1 Department of Political Science, Faculty of Social Sciences, Københavns Universitet2 Institut for Statskundskab, Department of Political Science, Faculty of Social Sciences, Københavns Universitet3 Institut for Statskundskab, Department of Political Science, Faculty of Social Sciences, Københavns Universitet
Application and effects of candidate campaigning
We set out to analyze the application and effect of cyber-campaigning among candidates at the 2011 Danish general election campaign in order to provide hard evidence on whether new technologies are electorally decisive, or whether traditional off-line campaigning still makes sense. First, both web sites and Facebook sites are popular among candidates but other features such as blogs, feeds, newsletter, video uploads, SMS and twitter are used by less than half the candidates. Second, only age and possibly education seem to matter when explaining the uptake of cyber-campaigning. The prominent candidates are not significantly more likely to use cyber-campaigning tools and activities. Third, the analysis of the effect of cyber-campaigning shows that the online score has an effect on the inter-party competition for personal votes, but it does not have a significant effect when controlling for other relevant variables. The online rank of candidates within party and constituency is more important for intra-party competition; it has a significant effect, it matters to be more online than fellow candidates. In sum, the effect of cyber-campaigning is limited, but it matters more to the contest between same-party candidates than between parties in an open list, multimember constituency electoral system as the Danish.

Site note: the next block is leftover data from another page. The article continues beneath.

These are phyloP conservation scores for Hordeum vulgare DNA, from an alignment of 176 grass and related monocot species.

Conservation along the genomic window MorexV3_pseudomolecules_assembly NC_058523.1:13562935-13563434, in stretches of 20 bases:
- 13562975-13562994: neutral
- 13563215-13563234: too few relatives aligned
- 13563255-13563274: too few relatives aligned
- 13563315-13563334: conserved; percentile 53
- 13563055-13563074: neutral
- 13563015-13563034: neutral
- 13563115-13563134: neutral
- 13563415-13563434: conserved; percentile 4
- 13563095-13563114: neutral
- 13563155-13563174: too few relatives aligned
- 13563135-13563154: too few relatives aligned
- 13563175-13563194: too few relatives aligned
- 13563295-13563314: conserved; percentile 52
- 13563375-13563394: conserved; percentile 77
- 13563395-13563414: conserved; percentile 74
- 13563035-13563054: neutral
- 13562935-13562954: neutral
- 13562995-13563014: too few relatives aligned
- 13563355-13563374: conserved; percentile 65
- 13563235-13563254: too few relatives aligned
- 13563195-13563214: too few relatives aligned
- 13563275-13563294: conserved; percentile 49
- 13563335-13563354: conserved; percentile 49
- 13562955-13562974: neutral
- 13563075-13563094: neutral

Journal of Information Technology and Politics, 2014, Vol 11, Issue 2, p. 206-219
Faculty of Social Sciences; Kandidaternes kampagner; Effekt af kampagner; Folketingsvalg; Ny informations- og kommunikationsteknologi; Candidate campaigning; cyber-campaigning; electoral effect of campaigning